The Evolution of Social Music
Lots of inovations have taken place to take music foward from being something that we encoutered to owning, being a personnal ownership, Walkmans, Minidisc, iPods. All these devices make music a very personnal experience. The latest format music is taking is that of a socail persuasion
In Todd Rundgren’s presentation, Time for the Music Industry to Evolve, he notes that with the introduction of the Sony Walkman Tape Player to the marketplace in 1979, it was the first personalized listening experience that people had. Previous to that if you wanted a personalized listening experience you had to do it in your own home. This enabled you to take the music with you and it began to adapt to people’s lifestyles. Their listening habits began to change and essentially the music became the background to their lives. Mix tapes grew highly popular and became a common exchange between ’star-crossed lovers’ and the like. This made their music experience active, but mix tapes were still quite tedious to make and your access to music was limited to the people that you knew…
Officially called the ‘Discman’, the first CD based Walkman was initially launched in 1984. The progression from the Tape Player to the CD Player gave users an increased sense of control over their personalized music experience and would enable them to skip, digitally rewind or fast forward, shuffle, repeat, and loop. With this heightened sense of control, music was brought to the foreground of people’s lives and began to transform their lifestyles in a way that seemed to more heavily reflect the culture they consumed. Although traveling with a player and CD case wasn’t as clumsy as tapes, its drawback, pending on the size of your collection, was the bulky, book like case. This shift in format temporarily took users towards a passive music experience.
The CD-R specification was first published in 1988 by Philips and Sony in the ‘Orange Book’. In the late 1990’s, high-speed CD burners began to appear in home and office computers. Its common problem was buffer under run. For a variety of reasons, the computers at the time could not muster the I/O performance needed to keep the data stream to the burner steadily fed. If it ran short, the burner would be forced to halt the writing process, leaving a truncated track that usually rendered the disc useless. Typically, depending on the quality of your computer, it was in your best interest to stop using it during the process to prevent lost time and discs from being wrecked.
During this time period, the cassette-based Walkman was generally passed over in favor of the emerging digital technologies of CD. Furthermore, with the emergence of the MP3 CD Player and the burnt mix, it was the first time people could, most effortlessly, place the songs they wanted to hear in a ‘maximized order.’ The music would become a part of people’s lifestyles, their listening habits would evolve, and essentially the music became the soundtrack to their lives. Although this was not the first time that a personalized music experience allowed users to be more actively involved and become ‘curators’ of their music collection, it was only for ‘one work’ at a time.’ Soon, as CD-R Burners became standard on computers, these mixes were widely democratized and accessible to almost everyone. The ease of mixing progressed heavily, but it relied on external technology. For many, the introduction of Napster in 1998 meant that their music collection was no longer limited to their social ties, but rather to the Internet connection that enabled them to easily get songs from other people’s computers.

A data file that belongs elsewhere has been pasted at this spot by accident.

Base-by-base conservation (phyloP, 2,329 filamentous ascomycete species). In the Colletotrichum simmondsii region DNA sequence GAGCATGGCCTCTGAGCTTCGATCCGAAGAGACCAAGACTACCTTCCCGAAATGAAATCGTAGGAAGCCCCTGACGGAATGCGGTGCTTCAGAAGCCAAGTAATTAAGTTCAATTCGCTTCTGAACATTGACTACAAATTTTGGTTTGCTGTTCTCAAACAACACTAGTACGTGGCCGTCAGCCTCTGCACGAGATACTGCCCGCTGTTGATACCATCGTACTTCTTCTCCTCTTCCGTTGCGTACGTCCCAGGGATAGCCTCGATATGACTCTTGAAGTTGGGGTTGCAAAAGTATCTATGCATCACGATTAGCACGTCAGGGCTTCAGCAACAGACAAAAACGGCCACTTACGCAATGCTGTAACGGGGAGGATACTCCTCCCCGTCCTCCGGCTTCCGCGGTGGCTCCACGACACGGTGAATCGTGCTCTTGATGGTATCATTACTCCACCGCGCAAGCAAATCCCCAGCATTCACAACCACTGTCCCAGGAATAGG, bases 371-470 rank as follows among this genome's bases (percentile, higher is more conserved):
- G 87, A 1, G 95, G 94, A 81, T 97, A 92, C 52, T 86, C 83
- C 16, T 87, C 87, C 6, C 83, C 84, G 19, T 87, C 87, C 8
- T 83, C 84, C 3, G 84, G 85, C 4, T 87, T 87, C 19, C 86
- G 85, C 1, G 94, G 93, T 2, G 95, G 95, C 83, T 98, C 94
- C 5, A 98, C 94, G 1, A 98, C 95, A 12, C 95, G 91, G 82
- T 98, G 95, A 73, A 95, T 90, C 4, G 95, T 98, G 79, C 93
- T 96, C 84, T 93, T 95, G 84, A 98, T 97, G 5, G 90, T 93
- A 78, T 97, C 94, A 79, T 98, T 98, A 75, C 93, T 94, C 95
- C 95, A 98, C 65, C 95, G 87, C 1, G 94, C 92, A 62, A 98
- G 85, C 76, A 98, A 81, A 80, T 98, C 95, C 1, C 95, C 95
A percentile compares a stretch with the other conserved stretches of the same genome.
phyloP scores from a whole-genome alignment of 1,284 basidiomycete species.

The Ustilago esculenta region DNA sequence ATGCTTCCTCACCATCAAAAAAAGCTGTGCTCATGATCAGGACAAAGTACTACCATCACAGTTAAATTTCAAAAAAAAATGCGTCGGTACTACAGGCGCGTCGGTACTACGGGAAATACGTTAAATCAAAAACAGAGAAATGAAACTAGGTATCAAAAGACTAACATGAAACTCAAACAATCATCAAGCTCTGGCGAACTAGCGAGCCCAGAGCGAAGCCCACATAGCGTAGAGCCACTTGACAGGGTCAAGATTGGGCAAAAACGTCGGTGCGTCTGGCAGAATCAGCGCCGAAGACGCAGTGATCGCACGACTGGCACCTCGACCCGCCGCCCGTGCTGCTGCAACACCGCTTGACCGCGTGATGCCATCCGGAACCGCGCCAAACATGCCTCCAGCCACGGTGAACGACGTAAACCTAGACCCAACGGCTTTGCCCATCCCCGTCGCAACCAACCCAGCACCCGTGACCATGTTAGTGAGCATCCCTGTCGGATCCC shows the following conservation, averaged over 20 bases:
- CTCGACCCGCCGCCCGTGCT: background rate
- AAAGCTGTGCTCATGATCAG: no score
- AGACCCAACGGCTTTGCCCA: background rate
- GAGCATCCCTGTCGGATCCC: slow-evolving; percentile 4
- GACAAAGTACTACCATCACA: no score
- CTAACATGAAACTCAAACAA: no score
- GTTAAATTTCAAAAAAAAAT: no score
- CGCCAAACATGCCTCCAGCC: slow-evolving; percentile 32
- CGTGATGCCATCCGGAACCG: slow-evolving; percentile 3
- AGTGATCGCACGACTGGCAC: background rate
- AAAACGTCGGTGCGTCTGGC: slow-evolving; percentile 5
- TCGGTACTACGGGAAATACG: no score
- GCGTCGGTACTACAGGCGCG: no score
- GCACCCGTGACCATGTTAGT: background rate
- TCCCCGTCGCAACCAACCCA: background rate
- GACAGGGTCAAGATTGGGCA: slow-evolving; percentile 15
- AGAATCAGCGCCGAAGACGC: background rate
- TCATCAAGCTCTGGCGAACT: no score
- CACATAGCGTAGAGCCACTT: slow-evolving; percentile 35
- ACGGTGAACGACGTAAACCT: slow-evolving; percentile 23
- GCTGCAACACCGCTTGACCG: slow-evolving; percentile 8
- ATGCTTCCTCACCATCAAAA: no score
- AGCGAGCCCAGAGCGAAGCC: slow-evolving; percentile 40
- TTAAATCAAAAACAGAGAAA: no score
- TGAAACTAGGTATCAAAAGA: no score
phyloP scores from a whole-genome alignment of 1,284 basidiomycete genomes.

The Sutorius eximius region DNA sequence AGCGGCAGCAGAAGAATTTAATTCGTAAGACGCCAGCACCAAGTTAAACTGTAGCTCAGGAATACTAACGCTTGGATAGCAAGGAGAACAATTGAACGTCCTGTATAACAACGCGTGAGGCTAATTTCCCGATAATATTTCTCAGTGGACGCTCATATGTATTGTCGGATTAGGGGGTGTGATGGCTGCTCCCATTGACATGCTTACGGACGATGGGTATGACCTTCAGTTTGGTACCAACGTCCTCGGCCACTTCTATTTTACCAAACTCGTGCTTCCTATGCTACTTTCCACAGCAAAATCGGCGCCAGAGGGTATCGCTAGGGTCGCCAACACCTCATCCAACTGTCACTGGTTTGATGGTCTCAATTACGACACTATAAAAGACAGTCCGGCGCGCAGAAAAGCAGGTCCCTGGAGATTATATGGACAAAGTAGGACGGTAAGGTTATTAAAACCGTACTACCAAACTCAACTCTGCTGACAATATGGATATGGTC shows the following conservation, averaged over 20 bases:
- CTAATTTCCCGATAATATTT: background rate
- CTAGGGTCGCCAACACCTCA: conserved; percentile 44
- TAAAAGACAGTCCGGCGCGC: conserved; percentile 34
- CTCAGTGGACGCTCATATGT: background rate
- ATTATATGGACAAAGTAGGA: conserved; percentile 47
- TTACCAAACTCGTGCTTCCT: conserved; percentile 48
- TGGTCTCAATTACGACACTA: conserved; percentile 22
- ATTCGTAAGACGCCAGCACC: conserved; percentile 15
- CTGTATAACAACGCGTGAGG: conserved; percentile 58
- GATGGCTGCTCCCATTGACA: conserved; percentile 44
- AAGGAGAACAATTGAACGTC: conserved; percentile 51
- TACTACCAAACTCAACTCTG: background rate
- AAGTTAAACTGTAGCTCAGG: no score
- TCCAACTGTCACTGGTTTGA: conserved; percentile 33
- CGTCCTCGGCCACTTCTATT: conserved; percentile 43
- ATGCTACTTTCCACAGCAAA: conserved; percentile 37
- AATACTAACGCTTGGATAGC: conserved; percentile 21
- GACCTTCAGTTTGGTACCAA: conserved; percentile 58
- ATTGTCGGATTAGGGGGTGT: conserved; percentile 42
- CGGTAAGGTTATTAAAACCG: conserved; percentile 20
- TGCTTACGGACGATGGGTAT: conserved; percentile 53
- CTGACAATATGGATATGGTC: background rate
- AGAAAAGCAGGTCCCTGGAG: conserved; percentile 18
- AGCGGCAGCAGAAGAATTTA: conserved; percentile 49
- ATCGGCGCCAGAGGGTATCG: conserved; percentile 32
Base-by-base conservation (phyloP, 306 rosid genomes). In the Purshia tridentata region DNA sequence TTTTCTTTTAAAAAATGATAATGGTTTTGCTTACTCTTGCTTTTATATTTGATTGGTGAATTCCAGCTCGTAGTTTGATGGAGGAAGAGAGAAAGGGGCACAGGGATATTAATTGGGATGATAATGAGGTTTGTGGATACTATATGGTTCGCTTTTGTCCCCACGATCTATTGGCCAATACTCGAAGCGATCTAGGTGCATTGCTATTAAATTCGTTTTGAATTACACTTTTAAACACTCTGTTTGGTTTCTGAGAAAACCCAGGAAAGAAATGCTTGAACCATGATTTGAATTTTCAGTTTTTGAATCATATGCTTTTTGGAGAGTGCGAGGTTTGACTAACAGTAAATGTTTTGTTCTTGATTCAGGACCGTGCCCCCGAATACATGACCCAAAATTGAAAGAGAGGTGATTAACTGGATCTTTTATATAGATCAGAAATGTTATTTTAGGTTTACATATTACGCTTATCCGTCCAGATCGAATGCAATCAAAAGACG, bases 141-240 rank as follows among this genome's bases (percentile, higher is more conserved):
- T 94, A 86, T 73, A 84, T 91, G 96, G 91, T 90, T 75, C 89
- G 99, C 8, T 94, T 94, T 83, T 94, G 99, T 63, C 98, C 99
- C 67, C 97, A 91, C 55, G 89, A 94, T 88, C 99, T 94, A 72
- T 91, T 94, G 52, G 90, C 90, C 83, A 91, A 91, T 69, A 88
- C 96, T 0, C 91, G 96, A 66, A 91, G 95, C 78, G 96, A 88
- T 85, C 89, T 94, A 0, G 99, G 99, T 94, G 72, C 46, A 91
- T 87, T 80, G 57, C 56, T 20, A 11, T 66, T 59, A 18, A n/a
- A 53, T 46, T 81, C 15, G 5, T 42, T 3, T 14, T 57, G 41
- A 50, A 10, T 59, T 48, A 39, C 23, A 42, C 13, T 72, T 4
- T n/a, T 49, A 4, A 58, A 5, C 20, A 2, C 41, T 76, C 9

Once the iPod was introduced on October 23, 2001, it increased people’s ability to maximize their music experience quicker, navigate it more smoothly, and have optimum control over the music they listened to. Instead of adapting to people’s lifestyles like the Walkman Tape Player, it was now integrating itself into almost everything they did. The music they listened to was no longer a fixed soundtrack to their lives, but an ongoing experience where they could create song maps in advance or on the go. Song mapping, encouraged people to ‘take the wheel of the iPod and steer’ themselves in the direction of the optimum music experience that they desired. They became the ‘curator’ of their entire music collection. This is where the concepts of Experience Maximization and Song Mapping are most prevalent, because people are trying to optimize and excerpt control over music experiences that haven’t yet occurred to avoid future frustrations. As well as plot out maps of songs that are intended to maximize the level of satisfaction they expect to derive from activities like running by itself.
This personalized, maximized, and fully controlled experience could be taken with you wherever you go and be plugged into docking stations that created a home like listening venue where you choose to set up. In this case, ‘home is where you make it,’ allowing you to bring a certain degree of familiarity and comfort into foreign surroundings. Although your office may not sound as good as your home music system, in a sense, it could at least feel like it. Over the last thirty years, what we’ve seen is a shift from the personal ‘home music experience’ to the personalized ‘feels like home music experience.’ In this personalized realm, music progressed from the background to the foreground of our lives. It went onto become the soundtrack and then transformed into a song map. This ‘Evolution of Social Music’ reveals bits and pieces about how the way people interact with music has changed and opens a window into the very diverse and complex listening habits that we have developed.
Watch full talk here